NISMP, the Northern Ireland Strategic Migration Partnership which aims to work across the spheres of government to ensure that Northern
Ireland is a welcoming place for new migrants, have published a report on Community Confidence.
After the Community Safety Strategy, identified Building Community Confidence in the Criminal Justice System as a key priority in its plans and policies, the Northern Ireland Strategic Migration Partnership have examined confidence in relation to minority ethnic communities in Northern Ireland.
They have published the BME and Migrant Confidence in Policing and Criminal Justice in Northern Ireland paper as an exploratory exercise which considers how measures taken to improve confidence have impacted on these groups and how they might be delivered to further increase levels of confidence. The report states that,
Confident communities are more likely to engage with the police through reporting crime, more likely to participate in the administration of justice through stepping forward to act as a witness when necessary, and more likely to work pro-actively with agencies on developing and supporting solutions to local issues of community safety. In doing so they are subsequently less likely to engage in criminal or anti-social behaviour. Working in partnership with communities has therefore been recognised as a key mechanism through which the goals of the community safety strategy are more likely to be realised.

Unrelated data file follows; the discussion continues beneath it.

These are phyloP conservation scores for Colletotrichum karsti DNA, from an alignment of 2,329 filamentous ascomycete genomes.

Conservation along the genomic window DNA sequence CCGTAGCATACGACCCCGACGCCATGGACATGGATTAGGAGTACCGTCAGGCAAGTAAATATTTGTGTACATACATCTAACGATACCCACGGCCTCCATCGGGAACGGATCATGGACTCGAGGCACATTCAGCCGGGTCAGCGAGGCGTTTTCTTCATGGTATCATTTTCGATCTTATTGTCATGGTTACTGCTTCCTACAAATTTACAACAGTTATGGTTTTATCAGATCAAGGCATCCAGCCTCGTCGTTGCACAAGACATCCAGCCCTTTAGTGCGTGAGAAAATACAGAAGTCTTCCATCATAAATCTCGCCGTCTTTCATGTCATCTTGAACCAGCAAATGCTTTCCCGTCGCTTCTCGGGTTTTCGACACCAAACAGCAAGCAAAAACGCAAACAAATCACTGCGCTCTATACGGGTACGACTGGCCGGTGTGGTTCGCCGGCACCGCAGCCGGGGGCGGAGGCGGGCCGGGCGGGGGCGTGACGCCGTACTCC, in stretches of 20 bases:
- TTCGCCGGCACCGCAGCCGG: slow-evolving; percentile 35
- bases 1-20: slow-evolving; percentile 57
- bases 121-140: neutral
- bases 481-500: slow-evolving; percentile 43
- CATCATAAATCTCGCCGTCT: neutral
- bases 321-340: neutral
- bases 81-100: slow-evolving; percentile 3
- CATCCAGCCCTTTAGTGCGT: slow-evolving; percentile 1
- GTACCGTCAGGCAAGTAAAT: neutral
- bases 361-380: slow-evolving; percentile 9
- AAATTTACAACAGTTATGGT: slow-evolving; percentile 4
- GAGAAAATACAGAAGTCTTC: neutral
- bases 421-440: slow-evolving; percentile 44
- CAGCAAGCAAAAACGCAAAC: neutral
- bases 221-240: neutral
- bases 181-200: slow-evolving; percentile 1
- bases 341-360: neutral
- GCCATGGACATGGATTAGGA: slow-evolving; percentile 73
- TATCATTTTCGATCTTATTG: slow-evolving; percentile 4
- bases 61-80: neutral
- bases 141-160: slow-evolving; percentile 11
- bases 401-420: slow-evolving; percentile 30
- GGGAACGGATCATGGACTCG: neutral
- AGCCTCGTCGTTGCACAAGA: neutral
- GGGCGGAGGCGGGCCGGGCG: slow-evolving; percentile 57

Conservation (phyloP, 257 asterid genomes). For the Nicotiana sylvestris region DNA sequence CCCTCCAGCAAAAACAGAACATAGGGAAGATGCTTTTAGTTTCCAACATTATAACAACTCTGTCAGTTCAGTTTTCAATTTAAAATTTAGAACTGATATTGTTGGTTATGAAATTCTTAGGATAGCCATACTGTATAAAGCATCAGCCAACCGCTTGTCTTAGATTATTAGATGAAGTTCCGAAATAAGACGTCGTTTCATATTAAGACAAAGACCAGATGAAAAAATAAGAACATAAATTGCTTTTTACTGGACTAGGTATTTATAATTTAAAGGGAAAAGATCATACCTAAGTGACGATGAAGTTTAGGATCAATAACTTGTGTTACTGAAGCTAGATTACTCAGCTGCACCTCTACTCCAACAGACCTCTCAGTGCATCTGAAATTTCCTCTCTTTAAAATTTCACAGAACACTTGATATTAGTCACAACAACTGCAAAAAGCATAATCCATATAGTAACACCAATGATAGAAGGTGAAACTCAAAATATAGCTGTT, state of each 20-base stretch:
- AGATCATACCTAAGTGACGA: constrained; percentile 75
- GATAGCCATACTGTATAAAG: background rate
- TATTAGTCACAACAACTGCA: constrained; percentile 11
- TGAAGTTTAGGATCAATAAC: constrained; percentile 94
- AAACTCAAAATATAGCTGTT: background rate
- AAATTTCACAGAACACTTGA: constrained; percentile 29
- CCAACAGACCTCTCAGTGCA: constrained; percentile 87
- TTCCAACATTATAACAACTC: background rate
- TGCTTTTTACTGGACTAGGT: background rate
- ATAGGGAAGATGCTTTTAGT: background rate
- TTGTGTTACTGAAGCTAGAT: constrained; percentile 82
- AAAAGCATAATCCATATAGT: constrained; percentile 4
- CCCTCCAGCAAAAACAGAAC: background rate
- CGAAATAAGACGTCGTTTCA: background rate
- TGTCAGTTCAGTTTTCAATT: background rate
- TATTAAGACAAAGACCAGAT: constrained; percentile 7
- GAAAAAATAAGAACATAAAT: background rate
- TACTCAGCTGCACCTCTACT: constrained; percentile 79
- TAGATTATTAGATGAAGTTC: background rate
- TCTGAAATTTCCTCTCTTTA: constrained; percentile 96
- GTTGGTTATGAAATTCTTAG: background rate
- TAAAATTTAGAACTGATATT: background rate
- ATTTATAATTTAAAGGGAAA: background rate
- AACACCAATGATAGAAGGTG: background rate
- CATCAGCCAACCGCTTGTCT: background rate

The paper also highlights a number of key approaches which can influence levels of confidence among minority ethnic communities, including:
- Improving information on the role and responsibilities of CJS constituent agencies
and related accountability mechanisms.
- Improving communication: with communities; between CJS constituent agencies;
and on outcomes achieved.
- Confidence as a 2-way relationship – developing the confidence of CJS agencies in
- Improving the representation of minority ethnic communities within CJS agencies.
- Identifying BME/migrant groups as full community members rather than engaging with them only as victims of hate crime.
You can download and read the report in full or contact NISMP for full details.